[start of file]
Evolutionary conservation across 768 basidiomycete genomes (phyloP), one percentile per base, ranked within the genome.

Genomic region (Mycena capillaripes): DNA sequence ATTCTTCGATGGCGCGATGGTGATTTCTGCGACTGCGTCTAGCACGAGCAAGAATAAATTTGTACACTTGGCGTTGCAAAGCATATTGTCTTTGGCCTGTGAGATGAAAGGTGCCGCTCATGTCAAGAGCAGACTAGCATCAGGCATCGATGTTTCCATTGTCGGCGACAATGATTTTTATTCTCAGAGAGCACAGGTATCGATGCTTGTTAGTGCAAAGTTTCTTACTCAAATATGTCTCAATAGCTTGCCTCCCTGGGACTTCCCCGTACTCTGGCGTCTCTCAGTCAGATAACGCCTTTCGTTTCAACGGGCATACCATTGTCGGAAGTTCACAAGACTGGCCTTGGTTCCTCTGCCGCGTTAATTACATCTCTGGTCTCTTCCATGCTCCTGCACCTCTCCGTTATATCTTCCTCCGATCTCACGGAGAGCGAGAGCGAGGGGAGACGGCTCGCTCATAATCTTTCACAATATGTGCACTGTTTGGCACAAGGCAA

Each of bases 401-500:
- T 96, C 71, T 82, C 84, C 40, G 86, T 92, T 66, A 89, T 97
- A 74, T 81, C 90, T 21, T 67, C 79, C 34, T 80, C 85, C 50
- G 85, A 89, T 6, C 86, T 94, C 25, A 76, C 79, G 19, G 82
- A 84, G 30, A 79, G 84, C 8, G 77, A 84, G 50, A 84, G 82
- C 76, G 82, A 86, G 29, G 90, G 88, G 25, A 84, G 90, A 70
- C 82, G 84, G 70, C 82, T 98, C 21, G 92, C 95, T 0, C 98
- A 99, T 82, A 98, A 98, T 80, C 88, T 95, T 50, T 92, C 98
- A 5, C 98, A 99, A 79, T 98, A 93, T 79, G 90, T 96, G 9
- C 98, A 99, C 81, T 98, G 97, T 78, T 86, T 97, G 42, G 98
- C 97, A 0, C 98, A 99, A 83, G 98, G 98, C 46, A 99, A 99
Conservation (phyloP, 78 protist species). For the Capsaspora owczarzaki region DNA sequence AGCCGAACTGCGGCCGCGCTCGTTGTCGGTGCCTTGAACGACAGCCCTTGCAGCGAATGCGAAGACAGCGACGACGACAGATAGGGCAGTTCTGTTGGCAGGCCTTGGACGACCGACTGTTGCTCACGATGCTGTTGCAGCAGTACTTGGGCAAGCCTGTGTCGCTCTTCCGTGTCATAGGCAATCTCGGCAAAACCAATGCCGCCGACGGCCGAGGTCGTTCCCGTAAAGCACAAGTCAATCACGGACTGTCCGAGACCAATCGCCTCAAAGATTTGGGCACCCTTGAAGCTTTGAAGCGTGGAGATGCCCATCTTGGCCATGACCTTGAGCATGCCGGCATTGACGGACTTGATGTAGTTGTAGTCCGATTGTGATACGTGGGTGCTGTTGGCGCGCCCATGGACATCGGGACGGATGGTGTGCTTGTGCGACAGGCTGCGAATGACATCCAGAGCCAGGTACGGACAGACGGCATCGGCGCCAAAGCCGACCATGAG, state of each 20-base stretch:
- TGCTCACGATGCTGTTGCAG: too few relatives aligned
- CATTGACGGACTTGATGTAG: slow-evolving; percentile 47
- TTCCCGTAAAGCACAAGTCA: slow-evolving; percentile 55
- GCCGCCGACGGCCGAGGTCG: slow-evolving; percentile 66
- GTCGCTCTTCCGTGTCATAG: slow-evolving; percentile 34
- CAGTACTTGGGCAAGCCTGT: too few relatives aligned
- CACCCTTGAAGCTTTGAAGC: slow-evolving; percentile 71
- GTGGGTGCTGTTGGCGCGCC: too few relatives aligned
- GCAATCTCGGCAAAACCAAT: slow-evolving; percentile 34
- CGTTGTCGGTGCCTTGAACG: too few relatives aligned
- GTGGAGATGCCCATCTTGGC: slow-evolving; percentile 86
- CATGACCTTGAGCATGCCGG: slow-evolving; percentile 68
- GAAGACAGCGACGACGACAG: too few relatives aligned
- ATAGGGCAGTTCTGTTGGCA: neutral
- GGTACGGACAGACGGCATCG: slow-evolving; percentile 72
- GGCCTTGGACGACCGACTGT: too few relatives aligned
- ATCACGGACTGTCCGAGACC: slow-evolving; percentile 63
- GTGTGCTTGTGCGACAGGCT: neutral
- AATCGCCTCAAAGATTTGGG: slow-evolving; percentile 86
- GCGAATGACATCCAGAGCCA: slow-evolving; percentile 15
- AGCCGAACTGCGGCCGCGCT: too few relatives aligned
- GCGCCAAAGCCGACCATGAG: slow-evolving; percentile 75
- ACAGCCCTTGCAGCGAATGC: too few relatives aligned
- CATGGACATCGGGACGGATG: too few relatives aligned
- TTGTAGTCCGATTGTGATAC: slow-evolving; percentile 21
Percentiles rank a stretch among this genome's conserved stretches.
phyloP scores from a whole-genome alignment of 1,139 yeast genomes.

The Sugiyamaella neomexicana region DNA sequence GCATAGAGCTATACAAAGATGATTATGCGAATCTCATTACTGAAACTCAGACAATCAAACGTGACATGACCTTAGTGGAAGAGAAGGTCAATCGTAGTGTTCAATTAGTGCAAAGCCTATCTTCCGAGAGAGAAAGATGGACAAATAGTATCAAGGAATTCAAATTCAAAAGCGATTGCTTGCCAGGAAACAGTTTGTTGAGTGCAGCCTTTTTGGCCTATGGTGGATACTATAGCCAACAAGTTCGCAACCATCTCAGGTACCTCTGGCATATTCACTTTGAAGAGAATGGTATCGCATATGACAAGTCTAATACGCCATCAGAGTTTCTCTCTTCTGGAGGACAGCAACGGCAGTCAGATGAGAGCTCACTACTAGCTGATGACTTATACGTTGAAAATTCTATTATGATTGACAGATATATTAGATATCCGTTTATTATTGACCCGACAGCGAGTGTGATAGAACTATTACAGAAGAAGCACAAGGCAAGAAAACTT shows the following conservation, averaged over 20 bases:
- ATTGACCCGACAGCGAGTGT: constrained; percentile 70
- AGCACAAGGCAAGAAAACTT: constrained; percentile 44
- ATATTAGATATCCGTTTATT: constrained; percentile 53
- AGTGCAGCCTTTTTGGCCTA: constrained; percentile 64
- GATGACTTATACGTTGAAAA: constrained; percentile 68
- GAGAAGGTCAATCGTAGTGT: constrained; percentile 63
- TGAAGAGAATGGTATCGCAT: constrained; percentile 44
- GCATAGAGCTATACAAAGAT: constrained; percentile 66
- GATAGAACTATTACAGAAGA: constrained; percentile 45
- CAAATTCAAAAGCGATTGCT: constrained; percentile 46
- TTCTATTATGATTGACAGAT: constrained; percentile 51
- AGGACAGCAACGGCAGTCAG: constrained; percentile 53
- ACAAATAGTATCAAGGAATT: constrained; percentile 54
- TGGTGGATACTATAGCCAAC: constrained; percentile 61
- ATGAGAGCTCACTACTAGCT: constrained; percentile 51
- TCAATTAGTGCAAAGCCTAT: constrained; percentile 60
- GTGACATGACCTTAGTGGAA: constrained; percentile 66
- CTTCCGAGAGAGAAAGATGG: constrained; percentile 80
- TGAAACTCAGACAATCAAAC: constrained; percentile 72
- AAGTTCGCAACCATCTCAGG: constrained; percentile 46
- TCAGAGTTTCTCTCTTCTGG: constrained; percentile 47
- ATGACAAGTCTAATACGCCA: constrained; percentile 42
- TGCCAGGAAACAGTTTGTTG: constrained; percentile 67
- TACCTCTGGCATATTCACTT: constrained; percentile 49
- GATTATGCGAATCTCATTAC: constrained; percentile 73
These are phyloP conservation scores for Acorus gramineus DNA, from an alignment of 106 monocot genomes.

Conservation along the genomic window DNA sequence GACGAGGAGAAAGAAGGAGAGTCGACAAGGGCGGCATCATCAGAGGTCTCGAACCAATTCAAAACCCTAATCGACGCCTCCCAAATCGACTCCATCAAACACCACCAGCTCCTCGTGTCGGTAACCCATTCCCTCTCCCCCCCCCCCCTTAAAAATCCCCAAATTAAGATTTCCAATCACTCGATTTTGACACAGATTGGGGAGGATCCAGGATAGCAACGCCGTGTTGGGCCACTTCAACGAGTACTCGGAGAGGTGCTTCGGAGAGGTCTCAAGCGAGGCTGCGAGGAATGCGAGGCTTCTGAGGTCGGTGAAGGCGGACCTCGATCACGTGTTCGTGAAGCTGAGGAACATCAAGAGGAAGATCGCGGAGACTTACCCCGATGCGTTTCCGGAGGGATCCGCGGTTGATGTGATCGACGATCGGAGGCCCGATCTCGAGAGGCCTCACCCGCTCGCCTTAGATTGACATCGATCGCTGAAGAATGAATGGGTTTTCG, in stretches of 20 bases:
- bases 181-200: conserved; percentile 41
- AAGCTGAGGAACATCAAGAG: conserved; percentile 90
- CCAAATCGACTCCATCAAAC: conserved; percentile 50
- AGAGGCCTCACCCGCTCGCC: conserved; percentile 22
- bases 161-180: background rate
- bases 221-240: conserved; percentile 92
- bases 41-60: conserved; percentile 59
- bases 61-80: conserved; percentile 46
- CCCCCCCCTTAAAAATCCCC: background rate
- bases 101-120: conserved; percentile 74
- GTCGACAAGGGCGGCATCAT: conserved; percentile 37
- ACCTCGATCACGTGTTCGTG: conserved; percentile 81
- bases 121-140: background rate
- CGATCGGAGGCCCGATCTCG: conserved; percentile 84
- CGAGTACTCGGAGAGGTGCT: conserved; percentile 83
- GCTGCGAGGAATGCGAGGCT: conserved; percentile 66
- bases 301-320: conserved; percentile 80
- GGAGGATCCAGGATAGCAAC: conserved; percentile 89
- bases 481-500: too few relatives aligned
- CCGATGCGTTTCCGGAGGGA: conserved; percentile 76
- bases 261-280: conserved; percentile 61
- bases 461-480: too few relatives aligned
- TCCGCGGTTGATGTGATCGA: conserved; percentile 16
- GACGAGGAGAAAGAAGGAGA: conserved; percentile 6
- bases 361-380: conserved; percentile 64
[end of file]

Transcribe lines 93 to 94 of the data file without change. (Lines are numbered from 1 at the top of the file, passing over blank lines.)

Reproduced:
- GACGAGGAGAAAGAAGGAGA: conserved; percentile 6
- bases 361-380: conserved; percentile 64